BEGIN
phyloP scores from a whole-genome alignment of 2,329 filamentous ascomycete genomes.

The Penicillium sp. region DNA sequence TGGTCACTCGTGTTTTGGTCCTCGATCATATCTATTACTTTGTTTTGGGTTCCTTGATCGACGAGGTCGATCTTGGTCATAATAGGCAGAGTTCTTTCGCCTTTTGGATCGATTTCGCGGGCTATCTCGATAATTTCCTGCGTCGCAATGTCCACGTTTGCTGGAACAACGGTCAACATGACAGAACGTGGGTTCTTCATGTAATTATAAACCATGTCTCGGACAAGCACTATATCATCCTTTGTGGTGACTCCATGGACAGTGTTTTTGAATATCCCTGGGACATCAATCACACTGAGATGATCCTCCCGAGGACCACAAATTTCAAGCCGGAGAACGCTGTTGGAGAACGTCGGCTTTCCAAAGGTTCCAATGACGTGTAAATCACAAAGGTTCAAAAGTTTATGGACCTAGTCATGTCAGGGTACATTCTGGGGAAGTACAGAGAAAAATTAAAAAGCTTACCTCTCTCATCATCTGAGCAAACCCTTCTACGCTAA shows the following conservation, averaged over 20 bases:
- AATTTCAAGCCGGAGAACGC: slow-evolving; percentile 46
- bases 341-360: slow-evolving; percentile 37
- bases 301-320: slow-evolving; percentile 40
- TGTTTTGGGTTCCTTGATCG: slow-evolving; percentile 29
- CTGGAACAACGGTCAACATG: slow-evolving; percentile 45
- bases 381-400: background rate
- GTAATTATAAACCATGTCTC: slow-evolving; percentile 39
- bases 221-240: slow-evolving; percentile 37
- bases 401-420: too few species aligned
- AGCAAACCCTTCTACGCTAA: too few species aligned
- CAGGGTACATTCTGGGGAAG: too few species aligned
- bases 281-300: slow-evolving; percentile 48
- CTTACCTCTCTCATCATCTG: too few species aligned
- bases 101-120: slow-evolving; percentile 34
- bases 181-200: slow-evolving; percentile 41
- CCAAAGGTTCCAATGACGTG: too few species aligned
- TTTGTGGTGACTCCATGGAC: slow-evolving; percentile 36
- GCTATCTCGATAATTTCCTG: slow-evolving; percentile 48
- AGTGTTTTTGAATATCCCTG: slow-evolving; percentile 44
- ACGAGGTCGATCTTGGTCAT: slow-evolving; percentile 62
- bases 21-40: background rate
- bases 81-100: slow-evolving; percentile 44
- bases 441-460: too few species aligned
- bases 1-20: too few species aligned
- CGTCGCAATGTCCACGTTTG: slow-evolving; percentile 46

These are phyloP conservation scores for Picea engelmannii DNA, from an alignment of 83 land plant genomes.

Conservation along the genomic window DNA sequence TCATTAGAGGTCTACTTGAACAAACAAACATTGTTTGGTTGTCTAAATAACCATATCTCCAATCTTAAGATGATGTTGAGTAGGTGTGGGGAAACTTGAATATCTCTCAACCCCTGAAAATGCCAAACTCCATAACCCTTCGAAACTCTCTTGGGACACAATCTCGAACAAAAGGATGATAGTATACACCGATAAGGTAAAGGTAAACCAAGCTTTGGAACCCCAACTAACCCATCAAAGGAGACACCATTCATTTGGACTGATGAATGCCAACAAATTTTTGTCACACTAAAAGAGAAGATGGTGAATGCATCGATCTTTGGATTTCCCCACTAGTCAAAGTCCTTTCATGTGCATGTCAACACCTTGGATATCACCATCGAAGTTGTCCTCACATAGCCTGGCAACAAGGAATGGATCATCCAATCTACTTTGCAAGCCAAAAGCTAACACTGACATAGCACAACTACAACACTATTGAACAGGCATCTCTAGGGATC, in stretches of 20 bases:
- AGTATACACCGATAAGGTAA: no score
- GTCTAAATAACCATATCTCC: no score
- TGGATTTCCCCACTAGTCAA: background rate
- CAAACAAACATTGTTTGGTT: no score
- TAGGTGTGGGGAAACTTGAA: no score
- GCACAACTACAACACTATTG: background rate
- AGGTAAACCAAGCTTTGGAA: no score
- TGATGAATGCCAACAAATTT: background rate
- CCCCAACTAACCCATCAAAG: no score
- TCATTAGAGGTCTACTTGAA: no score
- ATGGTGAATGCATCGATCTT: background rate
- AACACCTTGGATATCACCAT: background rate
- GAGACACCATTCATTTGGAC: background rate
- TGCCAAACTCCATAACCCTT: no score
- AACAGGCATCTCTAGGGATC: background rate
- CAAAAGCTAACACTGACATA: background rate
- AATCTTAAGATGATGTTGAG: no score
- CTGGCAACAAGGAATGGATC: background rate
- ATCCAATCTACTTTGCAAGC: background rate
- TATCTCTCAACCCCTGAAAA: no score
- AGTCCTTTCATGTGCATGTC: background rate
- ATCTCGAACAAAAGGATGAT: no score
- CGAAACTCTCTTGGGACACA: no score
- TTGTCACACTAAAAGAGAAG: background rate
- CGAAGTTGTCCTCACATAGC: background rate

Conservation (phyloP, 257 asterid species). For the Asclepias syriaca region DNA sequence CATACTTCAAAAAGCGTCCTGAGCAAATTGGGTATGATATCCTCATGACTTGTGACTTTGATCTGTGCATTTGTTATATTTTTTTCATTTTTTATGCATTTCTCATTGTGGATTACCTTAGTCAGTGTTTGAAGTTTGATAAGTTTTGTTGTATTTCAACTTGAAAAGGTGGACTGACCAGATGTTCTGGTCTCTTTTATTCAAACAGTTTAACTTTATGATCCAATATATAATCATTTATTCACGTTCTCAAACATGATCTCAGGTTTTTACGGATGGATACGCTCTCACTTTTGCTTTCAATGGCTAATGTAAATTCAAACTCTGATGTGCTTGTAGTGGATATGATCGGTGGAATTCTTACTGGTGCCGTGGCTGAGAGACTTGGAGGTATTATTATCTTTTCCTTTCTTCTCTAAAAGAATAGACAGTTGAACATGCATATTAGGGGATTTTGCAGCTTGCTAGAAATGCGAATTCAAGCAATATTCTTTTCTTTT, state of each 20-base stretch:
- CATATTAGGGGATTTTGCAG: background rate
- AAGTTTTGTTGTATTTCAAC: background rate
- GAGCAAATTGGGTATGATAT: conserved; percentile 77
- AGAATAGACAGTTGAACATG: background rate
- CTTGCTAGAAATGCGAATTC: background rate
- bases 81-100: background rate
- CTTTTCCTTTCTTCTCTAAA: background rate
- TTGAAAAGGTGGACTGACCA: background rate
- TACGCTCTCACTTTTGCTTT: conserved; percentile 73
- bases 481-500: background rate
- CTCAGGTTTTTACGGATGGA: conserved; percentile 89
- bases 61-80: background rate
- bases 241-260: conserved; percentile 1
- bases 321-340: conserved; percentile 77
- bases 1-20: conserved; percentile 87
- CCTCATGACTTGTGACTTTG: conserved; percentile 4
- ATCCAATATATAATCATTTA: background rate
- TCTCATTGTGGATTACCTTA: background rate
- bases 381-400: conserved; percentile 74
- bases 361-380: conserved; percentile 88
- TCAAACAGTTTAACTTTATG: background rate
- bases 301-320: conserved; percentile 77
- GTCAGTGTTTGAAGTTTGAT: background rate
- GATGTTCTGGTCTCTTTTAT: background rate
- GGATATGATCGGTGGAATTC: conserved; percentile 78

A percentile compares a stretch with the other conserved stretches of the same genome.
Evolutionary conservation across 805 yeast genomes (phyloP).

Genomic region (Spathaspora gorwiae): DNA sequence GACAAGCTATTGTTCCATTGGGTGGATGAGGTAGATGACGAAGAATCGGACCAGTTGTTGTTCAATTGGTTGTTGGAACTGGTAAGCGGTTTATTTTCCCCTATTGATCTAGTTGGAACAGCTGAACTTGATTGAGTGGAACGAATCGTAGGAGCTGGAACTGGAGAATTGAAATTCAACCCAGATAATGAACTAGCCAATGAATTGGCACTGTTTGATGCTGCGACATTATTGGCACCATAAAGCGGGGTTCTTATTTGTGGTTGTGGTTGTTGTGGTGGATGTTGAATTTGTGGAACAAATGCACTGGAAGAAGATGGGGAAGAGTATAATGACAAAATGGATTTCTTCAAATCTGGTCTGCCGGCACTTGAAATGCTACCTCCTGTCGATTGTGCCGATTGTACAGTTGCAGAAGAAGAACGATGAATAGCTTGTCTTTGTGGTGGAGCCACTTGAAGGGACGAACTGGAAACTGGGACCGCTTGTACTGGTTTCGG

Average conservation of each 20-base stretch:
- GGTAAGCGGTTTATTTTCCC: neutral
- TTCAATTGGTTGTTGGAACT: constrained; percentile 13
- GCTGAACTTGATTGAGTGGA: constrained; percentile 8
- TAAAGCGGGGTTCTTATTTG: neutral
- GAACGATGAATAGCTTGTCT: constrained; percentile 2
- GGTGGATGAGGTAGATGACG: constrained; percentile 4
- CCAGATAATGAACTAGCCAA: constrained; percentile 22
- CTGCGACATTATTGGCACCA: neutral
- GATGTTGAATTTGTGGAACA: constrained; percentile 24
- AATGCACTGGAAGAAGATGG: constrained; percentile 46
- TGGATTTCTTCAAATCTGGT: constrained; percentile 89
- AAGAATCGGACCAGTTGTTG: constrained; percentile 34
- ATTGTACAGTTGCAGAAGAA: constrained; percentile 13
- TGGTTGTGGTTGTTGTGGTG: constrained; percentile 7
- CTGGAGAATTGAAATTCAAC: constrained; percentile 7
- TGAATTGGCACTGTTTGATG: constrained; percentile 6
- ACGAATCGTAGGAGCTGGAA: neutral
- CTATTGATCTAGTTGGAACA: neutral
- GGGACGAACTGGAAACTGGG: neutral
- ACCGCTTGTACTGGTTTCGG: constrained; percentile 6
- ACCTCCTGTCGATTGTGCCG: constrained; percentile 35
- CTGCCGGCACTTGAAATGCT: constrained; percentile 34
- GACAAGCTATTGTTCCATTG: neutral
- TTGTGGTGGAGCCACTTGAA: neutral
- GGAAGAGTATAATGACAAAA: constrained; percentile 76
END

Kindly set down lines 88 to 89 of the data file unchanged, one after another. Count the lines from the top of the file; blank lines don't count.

- TAAAGCGGGGTTCTTATTTG: neutral
- GAACGATGAATAGCTTGTCT: constrained; percentile 2